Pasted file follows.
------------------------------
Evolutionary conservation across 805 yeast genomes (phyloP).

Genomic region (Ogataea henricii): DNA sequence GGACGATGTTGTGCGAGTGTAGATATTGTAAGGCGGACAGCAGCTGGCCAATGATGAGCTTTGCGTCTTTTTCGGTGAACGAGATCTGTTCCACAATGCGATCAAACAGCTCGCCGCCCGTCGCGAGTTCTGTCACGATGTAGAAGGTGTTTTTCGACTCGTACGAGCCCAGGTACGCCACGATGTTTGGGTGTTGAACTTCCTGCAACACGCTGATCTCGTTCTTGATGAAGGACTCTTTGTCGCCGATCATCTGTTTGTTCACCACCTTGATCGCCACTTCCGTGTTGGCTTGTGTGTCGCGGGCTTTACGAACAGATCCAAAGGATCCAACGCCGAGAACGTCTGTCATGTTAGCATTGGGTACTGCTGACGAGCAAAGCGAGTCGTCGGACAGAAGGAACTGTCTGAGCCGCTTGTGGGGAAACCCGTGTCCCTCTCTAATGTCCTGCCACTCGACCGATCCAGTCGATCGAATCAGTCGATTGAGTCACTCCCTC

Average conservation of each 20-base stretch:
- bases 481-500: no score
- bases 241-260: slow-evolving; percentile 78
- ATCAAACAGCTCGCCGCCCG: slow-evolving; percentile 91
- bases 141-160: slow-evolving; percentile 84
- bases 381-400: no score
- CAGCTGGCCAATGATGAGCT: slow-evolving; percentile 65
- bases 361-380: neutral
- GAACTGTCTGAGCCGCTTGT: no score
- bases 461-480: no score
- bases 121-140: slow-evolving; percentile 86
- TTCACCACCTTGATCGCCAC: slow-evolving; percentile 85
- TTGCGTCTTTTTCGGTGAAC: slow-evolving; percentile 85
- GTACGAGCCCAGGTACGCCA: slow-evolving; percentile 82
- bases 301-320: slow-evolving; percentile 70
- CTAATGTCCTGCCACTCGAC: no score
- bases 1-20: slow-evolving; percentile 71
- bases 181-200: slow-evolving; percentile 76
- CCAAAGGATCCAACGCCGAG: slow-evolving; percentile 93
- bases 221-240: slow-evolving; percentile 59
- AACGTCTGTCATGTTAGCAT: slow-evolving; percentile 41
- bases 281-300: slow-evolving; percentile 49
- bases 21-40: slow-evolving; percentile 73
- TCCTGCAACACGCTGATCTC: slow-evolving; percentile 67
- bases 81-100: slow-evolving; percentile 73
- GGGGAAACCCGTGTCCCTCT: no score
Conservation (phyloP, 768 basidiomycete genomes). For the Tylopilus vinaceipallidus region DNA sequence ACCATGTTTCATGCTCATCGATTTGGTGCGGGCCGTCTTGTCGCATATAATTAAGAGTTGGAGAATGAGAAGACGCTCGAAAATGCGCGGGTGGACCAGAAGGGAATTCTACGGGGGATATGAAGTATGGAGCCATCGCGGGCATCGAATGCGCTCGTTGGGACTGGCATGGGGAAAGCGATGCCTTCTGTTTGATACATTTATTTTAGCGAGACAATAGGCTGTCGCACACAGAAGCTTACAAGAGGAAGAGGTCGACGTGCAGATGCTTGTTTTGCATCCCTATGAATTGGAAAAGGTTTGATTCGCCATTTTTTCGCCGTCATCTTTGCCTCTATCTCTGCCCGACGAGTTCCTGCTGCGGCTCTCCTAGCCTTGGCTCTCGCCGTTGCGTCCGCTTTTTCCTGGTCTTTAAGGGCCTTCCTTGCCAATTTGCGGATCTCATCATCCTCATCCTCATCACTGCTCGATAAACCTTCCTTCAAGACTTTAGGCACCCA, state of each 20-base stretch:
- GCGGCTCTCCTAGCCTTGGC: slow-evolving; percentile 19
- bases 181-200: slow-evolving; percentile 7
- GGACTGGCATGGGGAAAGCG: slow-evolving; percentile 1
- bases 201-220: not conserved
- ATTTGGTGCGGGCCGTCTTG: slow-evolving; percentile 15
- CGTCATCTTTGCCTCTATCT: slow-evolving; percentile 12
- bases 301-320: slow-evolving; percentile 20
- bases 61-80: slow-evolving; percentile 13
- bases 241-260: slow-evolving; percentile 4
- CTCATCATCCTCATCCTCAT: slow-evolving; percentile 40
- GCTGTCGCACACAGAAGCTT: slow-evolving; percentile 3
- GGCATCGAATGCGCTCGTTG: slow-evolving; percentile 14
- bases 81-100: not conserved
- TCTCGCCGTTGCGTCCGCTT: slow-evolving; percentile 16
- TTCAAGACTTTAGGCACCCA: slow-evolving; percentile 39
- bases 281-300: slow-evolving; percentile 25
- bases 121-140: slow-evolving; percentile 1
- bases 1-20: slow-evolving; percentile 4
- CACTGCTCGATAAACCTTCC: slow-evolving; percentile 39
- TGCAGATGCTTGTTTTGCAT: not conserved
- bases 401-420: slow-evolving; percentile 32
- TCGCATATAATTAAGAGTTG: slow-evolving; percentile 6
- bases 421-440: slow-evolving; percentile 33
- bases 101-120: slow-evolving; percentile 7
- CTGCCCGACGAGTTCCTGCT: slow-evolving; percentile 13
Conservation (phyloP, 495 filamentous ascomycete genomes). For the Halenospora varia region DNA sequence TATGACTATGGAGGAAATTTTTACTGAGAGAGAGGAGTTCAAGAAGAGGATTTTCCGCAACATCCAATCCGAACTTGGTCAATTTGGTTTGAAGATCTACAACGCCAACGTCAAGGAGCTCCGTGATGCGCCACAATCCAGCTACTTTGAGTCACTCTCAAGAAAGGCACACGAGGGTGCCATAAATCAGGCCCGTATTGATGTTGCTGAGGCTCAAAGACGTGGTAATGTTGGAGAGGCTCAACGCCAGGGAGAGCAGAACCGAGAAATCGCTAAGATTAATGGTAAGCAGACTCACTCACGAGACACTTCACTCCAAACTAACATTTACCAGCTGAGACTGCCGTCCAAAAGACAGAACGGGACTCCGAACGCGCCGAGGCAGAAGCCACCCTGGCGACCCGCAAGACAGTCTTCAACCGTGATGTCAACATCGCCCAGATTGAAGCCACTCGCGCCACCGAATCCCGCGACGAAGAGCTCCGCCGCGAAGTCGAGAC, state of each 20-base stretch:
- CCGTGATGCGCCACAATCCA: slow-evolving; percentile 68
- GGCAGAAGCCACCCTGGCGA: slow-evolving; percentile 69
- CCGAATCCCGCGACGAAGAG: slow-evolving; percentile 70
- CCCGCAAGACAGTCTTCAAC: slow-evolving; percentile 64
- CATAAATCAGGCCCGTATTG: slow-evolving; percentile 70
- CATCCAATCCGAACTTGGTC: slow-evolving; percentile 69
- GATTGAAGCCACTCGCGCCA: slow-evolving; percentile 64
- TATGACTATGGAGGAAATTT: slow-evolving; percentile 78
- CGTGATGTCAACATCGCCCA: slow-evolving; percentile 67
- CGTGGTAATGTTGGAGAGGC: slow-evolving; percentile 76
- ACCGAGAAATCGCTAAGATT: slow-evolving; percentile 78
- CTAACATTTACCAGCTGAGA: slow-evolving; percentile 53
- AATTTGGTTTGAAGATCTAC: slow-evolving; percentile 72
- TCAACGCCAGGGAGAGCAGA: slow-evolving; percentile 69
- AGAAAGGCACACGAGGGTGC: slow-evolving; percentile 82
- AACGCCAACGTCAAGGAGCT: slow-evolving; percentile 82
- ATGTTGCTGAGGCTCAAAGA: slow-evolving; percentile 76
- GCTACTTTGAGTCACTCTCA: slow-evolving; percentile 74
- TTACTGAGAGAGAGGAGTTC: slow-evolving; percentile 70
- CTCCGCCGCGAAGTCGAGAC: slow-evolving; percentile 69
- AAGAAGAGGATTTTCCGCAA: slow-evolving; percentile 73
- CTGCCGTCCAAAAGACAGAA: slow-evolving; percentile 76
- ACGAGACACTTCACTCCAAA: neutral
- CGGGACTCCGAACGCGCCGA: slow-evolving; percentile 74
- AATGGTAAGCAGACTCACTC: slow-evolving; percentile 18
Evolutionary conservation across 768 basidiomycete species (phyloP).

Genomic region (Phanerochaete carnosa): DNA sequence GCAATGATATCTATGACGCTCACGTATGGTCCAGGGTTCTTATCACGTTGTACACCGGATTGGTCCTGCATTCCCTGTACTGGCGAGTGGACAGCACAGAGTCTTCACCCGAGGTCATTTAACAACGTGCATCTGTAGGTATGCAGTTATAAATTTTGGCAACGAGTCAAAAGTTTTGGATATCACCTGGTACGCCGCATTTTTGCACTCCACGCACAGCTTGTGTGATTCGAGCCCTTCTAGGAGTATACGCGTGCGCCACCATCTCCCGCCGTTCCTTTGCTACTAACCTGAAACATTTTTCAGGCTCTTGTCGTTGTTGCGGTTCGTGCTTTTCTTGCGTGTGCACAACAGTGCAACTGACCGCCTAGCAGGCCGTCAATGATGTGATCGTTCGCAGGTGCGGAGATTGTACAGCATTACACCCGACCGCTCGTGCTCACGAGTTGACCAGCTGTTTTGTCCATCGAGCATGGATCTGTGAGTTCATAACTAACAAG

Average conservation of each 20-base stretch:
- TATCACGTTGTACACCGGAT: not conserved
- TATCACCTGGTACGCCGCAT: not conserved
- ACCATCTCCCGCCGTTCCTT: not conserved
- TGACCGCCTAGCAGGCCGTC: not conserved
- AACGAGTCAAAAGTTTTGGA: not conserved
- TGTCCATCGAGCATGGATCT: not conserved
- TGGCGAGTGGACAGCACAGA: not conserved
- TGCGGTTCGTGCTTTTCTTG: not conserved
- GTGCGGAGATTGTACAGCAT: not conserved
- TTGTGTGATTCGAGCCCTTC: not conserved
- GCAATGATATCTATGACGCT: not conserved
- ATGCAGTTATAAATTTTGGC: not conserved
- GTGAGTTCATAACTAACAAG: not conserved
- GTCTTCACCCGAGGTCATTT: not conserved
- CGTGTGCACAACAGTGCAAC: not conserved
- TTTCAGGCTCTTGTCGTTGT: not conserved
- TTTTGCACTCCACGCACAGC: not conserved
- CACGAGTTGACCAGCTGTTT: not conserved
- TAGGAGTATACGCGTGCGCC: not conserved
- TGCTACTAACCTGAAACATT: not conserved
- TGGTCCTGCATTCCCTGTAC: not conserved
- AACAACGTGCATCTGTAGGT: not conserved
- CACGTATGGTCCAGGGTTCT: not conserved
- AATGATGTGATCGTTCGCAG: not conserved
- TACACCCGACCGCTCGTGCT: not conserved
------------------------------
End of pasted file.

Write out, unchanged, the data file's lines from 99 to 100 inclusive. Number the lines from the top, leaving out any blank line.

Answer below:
- TTTCAGGCTCTTGTCGTTGT: not conserved
- TTTTGCACTCCACGCACAGC: not conserved